Today, I assembled the Poire et Sichuan Chocolat small entremets. I had prepared the maple pear jelly inserts and szechuan pepper dark chocolate mousse in Flexipan pyramid molds earlier this week. They are frozen before being unmolded and glazed with a shiny chocolate glaze. A square of very moist chocolate cake is lightly soaked in simple syrup and then a thin layer of praline crunch is spread. Then the mousse pyramid is laid on top (carefully!). Before display, a little chocolate shave is added at the apex like a mohawk hairdo.
The world of Flexipan is novel for me because we had limited exposure or use for them during school. The multitude of shapes and sizes makes the possibilities endless, especially in the large-scale creation of entremets and inserts. Now I wish I could purchase many of them but they are not cheap and they seem to only come in large quantities. Perhaps they are less expensive in France? I can just see my suitcase full of pastry equipment and supplies after our trip in April!
Wednesday, February 21, 2007
Thursday, February 15, 2007
Regardless of what profession I am in, I have always valued comfortable feet. In fact, one of the main reasons why I chose ophthalmology was that I preferred doing surgery while seated rather than standing. After my first week at Ganache, it was apparent that my previous footwear, which had been cheap gardening shoes that were also used as operating room shoes, was not adequate to prevent achy feet at the end of a working day. The "investment" in Dansko professional clogs was a great decision as my feet are now much happier after a busy day in the kitchen. The House of Clogs on Robson Street had many shoes from which to select and the nice saleswoman gave me a student discount.
Yesterday, I was working out front during the mad Valentine's Day onslaught. It was dizzying how busy it became, especially between 4 and 6 pm. The majority of customers were husbands or boyfriends and we were selling as fast as we could. Many items sold out quickly, especially the Valentine's Day pavé and crème brûlée. Because of the extreme rain and heavy foot traffic in the store, by midday, I was mopping up a large puddle which had formed in front of the display case. The experience has taught me a great deal about the challenges of running a successful pastry shop and what planning and streamlining is required to hopefully make things run smoothly. I just wish that I had been wearing my kitchen clogs instead of my regular shoes because at the end of the day, my poor feet were so sore!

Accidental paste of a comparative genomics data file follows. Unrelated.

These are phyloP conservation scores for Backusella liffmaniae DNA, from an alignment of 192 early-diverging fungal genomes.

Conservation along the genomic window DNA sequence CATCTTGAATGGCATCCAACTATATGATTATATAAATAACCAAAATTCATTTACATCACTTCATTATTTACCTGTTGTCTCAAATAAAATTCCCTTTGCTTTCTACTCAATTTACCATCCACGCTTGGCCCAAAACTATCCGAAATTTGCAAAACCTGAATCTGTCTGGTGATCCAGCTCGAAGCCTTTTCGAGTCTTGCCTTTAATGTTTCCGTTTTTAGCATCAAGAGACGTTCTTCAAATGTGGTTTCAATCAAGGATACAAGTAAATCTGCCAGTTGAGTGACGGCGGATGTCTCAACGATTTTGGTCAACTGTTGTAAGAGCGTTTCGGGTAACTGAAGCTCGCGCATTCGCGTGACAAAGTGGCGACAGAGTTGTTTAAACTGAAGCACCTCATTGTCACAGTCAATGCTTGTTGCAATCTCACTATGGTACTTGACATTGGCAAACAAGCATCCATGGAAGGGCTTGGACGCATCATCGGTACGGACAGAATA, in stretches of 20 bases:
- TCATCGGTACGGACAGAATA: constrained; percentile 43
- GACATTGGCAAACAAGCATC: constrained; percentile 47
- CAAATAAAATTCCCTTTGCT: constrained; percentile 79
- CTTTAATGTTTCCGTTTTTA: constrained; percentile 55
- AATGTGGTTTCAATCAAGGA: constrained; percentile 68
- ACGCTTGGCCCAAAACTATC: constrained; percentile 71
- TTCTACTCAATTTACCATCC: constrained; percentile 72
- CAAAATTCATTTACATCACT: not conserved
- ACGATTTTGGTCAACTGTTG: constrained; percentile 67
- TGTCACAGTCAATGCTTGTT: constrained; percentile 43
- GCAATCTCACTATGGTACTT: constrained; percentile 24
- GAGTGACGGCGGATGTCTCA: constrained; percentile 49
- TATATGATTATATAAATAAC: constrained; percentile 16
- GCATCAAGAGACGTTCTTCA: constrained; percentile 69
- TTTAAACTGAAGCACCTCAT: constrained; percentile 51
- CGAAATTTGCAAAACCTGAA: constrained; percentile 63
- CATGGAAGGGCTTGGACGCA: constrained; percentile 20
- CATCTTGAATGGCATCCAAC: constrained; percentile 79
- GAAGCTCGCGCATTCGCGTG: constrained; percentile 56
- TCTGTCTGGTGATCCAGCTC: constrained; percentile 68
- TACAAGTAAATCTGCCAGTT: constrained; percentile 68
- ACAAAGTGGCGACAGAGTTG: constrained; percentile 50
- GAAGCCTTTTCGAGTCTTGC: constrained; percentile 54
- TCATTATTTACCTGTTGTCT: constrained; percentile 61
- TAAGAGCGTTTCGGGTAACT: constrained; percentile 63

Thursday, February 8, 2007
Eric and I are planning a trip to France at the end of March and I have been reading a fabulous book by Peter Mayle. For those who love France and food, this is a must-read. We plan to spend much of our time in Provence and Paris in search of fine food, delicious pastries, and unparalleled chocolate. Although we went to Paris for our honeymoon back in January 2004, the rainy cold weather was not ideal to explore as much as we had wanted. Now, with my new appreciation for pastry, I plan to visit as many patisseries and chocolateries as I can, including Pierre Herme, Michel Cluizel, and Patrick Roger. We might even stop in Montelimar...the birthplace of nougat. If anybody knows of other must-visit patisseries and chocolateries, let me know!
Thursday, February 1, 2007
When working out front at Ganache, I also have some assembly and packaging responsibilities. It is all very mindless work and it gives me time to reflect on how different my life is now compared to before when I was in medicine. In the past, I always craved time when my brain did not need to be active and thinking. This actually did happen occasionally during ophthalmology (for example, when seeing the 10th patient of the day with blepharitis and dry eyes). Nowadays, there are times when I have a surplus of mindless time and I am unsure of how I feel about it.
Yesterday, I took over 700 macaroons and paired them up (by size) so that today, I could sandwich them together with filling. Ganache makes four flavours of macaroons (strawberry, lemon, coffee, and chocolate) and they are sandwiched together with flavoured buttercream (or lemon curd for the lemon macaroons). The work is repetitive and not difficult. My days out front are typically mindless, interrupted occasionally by bursts of activity. Although I have absolutely no regrets about my decision to leave ophthalmology, I do find the contrast of my old versus new life quite astounding at times.